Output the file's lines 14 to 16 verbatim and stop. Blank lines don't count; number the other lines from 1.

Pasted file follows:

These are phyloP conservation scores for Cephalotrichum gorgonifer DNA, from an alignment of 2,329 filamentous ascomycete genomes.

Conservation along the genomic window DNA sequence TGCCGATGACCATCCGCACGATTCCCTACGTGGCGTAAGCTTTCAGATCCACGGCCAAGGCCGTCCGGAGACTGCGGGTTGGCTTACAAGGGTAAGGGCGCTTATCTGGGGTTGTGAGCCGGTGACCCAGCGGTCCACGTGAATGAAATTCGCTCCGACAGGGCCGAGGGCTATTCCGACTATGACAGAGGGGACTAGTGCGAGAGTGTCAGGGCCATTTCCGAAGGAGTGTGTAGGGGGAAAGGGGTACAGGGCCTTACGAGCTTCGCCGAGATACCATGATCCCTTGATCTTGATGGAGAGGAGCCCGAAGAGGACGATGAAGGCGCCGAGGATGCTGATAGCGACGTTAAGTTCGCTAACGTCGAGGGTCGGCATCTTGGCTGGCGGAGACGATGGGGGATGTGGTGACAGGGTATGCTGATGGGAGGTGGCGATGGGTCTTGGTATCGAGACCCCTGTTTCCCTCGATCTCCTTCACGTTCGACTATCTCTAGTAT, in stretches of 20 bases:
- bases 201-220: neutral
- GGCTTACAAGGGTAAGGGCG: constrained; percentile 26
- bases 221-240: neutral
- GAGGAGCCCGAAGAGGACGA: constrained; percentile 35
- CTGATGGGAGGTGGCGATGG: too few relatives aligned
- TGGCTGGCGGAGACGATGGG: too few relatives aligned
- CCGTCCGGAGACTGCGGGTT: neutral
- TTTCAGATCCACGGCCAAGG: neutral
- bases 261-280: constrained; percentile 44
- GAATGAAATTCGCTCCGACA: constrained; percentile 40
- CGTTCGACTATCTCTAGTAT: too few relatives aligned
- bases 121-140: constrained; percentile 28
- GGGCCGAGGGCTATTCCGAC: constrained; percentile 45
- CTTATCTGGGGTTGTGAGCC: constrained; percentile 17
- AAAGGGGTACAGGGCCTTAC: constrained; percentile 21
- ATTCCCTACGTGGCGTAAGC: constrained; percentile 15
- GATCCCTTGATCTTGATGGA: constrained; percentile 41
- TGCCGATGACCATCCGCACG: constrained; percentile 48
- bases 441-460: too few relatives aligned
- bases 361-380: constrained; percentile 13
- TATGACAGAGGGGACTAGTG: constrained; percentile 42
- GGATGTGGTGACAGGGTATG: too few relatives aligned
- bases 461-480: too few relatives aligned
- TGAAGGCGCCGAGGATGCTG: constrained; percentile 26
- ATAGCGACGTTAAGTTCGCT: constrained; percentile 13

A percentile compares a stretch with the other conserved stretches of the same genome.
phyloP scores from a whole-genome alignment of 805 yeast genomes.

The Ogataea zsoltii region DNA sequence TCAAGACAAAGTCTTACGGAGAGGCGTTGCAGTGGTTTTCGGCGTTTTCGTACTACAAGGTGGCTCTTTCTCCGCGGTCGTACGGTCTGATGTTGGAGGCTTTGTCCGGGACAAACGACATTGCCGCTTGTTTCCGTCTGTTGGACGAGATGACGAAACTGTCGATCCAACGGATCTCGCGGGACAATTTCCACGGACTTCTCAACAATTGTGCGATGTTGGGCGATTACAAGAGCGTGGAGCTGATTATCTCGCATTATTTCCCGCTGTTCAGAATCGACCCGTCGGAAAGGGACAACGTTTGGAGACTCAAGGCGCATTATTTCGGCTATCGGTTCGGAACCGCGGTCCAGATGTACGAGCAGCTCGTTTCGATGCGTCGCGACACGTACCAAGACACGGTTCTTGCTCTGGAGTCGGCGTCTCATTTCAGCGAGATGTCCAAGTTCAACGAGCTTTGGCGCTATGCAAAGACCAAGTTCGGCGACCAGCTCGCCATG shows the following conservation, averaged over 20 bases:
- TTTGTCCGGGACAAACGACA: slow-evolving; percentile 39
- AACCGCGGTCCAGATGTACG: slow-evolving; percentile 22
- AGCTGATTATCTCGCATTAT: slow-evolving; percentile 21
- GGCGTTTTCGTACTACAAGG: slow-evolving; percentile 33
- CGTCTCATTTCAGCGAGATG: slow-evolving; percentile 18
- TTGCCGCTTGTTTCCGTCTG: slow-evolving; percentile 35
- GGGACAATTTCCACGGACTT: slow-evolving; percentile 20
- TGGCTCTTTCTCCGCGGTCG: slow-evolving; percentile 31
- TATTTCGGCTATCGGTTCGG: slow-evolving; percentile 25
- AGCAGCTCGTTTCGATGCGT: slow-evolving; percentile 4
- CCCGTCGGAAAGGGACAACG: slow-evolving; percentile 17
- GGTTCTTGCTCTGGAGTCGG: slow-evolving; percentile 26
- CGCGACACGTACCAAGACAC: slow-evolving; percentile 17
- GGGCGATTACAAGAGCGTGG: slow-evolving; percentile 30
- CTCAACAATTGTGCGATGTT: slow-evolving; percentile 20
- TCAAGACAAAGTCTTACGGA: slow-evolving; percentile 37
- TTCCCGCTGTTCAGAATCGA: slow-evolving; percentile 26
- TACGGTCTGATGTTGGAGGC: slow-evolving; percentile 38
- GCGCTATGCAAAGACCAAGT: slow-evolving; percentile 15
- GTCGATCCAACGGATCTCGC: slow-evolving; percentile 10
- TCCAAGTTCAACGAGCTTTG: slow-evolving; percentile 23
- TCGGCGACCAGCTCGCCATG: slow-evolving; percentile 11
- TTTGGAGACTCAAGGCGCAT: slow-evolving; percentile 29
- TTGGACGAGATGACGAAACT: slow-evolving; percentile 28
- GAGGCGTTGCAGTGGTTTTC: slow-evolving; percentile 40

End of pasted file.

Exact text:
- bases 121-140: constrained; percentile 28
- GGGCCGAGGGCTATTCCGAC: constrained; percentile 45
- CTTATCTGGGGTTGTGAGCC: constrained; percentile 17